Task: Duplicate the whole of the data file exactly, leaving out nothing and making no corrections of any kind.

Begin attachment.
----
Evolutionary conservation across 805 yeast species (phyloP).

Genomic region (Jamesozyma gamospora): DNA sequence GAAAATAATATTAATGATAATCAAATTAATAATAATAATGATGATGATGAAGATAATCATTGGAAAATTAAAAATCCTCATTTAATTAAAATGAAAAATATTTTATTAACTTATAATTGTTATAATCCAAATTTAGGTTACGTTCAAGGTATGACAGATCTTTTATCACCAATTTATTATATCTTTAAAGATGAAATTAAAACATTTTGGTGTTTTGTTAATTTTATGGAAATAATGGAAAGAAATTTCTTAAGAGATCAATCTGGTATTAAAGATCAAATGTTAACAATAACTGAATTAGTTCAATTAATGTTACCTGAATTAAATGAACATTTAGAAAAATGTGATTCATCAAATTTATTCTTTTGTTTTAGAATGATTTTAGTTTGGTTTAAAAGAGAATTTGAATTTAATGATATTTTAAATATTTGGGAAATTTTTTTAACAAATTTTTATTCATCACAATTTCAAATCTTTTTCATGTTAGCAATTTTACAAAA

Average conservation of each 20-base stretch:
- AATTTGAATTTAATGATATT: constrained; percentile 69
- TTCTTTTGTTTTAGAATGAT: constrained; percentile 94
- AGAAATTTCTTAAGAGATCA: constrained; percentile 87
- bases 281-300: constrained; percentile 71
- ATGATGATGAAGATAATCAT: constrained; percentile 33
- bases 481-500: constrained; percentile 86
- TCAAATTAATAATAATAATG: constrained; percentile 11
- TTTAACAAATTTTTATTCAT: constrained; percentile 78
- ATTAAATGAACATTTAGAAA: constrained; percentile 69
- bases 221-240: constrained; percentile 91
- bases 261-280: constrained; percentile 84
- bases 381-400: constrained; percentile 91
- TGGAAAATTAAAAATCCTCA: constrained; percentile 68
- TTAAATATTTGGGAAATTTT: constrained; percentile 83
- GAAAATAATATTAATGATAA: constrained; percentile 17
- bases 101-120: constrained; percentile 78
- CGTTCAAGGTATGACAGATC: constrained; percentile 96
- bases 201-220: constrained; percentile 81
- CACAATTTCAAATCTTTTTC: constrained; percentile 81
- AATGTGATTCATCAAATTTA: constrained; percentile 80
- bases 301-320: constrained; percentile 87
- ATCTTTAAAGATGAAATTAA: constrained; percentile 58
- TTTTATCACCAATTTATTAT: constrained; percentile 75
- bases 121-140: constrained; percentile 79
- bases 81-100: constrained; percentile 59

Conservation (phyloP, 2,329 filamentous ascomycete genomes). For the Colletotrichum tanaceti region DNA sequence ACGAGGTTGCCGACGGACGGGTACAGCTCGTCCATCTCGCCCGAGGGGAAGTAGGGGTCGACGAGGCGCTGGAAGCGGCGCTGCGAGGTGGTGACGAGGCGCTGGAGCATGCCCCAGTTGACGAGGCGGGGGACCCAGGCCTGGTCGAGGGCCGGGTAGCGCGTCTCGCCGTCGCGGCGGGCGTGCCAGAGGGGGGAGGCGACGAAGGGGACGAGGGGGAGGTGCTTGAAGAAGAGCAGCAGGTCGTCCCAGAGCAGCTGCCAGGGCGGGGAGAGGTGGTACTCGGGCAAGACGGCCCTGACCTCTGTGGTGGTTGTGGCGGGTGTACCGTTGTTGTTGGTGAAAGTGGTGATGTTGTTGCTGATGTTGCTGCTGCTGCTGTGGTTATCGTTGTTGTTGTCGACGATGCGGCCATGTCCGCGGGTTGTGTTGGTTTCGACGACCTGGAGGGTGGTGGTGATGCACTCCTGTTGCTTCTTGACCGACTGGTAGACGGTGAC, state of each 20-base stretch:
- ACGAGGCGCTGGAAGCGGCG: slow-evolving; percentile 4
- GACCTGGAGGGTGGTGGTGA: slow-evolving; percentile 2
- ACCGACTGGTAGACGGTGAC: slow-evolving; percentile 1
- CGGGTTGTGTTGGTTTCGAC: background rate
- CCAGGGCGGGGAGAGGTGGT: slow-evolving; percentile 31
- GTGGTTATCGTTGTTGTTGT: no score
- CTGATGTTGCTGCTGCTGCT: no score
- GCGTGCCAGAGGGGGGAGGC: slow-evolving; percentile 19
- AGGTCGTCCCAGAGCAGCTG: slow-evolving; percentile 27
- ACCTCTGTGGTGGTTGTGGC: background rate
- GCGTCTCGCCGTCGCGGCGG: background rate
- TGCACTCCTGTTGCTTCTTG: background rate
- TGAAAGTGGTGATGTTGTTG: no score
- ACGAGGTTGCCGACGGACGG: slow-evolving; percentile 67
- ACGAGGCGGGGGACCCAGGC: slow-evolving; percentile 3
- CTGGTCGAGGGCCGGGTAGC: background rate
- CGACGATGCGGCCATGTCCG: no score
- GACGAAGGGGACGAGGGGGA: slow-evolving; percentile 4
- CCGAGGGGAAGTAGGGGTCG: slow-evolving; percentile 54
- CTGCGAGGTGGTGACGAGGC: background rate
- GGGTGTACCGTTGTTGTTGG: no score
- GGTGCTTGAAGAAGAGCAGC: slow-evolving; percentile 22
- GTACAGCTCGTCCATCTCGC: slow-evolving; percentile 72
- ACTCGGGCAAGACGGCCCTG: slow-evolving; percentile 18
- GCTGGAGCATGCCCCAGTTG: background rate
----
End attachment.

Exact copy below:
Evolutionary conservation across 805 yeast species (phyloP).

Genomic region (Jamesozyma gamospora): DNA sequence GAAAATAATATTAATGATAATCAAATTAATAATAATAATGATGATGATGAAGATAATCATTGGAAAATTAAAAATCCTCATTTAATTAAAATGAAAAATATTTTATTAACTTATAATTGTTATAATCCAAATTTAGGTTACGTTCAAGGTATGACAGATCTTTTATCACCAATTTATTATATCTTTAAAGATGAAATTAAAACATTTTGGTGTTTTGTTAATTTTATGGAAATAATGGAAAGAAATTTCTTAAGAGATCAATCTGGTATTAAAGATCAAATGTTAACAATAACTGAATTAGTTCAATTAATGTTACCTGAATTAAATGAACATTTAGAAAAATGTGATTCATCAAATTTATTCTTTTGTTTTAGAATGATTTTAGTTTGGTTTAAAAGAGAATTTGAATTTAATGATATTTTAAATATTTGGGAAATTTTTTTAACAAATTTTTATTCATCACAATTTCAAATCTTTTTCATGTTAGCAATTTTACAAAA

Average conservation of each 20-base stretch:
- AATTTGAATTTAATGATATT: constrained; percentile 69
- TTCTTTTGTTTTAGAATGAT: constrained; percentile 94
- AGAAATTTCTTAAGAGATCA: constrained; percentile 87
- bases 281-300: constrained; percentile 71
- ATGATGATGAAGATAATCAT: constrained; percentile 33
- bases 481-500: constrained; percentile 86
- TCAAATTAATAATAATAATG: constrained; percentile 11
- TTTAACAAATTTTTATTCAT: constrained; percentile 78
- ATTAAATGAACATTTAGAAA: constrained; percentile 69
- bases 221-240: constrained; percentile 91
- bases 261-280: constrained; percentile 84
- bases 381-400: constrained; percentile 91
- TGGAAAATTAAAAATCCTCA: constrained; percentile 68
- TTAAATATTTGGGAAATTTT: constrained; percentile 83
- GAAAATAATATTAATGATAA: constrained; percentile 17
- bases 101-120: constrained; percentile 78
- CGTTCAAGGTATGACAGATC: constrained; percentile 96
- bases 201-220: constrained; percentile 81
- CACAATTTCAAATCTTTTTC: constrained; percentile 81
- AATGTGATTCATCAAATTTA: constrained; percentile 80
- bases 301-320: constrained; percentile 87
- ATCTTTAAAGATGAAATTAA: constrained; percentile 58
- TTTTATCACCAATTTATTAT: constrained; percentile 75
- bases 121-140: constrained; percentile 79
- bases 81-100: constrained; percentile 59

Conservation (phyloP, 2,329 filamentous ascomycete genomes). For the Colletotrichum tanaceti region DNA sequence ACGAGGTTGCCGACGGACGGGTACAGCTCGTCCATCTCGCCCGAGGGGAAGTAGGGGTCGACGAGGCGCTGGAAGCGGCGCTGCGAGGTGGTGACGAGGCGCTGGAGCATGCCCCAGTTGACGAGGCGGGGGACCCAGGCCTGGTCGAGGGCCGGGTAGCGCGTCTCGCCGTCGCGGCGGGCGTGCCAGAGGGGGGAGGCGACGAAGGGGACGAGGGGGAGGTGCTTGAAGAAGAGCAGCAGGTCGTCCCAGAGCAGCTGCCAGGGCGGGGAGAGGTGGTACTCGGGCAAGACGGCCCTGACCTCTGTGGTGGTTGTGGCGGGTGTACCGTTGTTGTTGGTGAAAGTGGTGATGTTGTTGCTGATGTTGCTGCTGCTGCTGTGGTTATCGTTGTTGTTGTCGACGATGCGGCCATGTCCGCGGGTTGTGTTGGTTTCGACGACCTGGAGGGTGGTGGTGATGCACTCCTGTTGCTTCTTGACCGACTGGTAGACGGTGAC, state of each 20-base stretch:
- ACGAGGCGCTGGAAGCGGCG: slow-evolving; percentile 4
- GACCTGGAGGGTGGTGGTGA: slow-evolving; percentile 2
- ACCGACTGGTAGACGGTGAC: slow-evolving; percentile 1
- CGGGTTGTGTTGGTTTCGAC: background rate
- CCAGGGCGGGGAGAGGTGGT: slow-evolving; percentile 31
- GTGGTTATCGTTGTTGTTGT: no score
- CTGATGTTGCTGCTGCTGCT: no score
- GCGTGCCAGAGGGGGGAGGC: slow-evolving; percentile 19
- AGGTCGTCCCAGAGCAGCTG: slow-evolving; percentile 27
- ACCTCTGTGGTGGTTGTGGC: background rate
- GCGTCTCGCCGTCGCGGCGG: background rate
- TGCACTCCTGTTGCTTCTTG: background rate
- TGAAAGTGGTGATGTTGTTG: no score
- ACGAGGTTGCCGACGGACGG: slow-evolving; percentile 67
- ACGAGGCGGGGGACCCAGGC: slow-evolving; percentile 3
- CTGGTCGAGGGCCGGGTAGC: background rate
- CGACGATGCGGCCATGTCCG: no score
- GACGAAGGGGACGAGGGGGA: slow-evolving; percentile 4
- CCGAGGGGAAGTAGGGGTCG: slow-evolving; percentile 54
- CTGCGAGGTGGTGACGAGGC: background rate
- GGGTGTACCGTTGTTGTTGG: no score
- GGTGCTTGAAGAAGAGCAGC: slow-evolving; percentile 22
- GTACAGCTCGTCCATCTCGC: slow-evolving; percentile 72
- ACTCGGGCAAGACGGCCCTG: slow-evolving; percentile 18
- GCTGGAGCATGCCCCAGTTG: background rate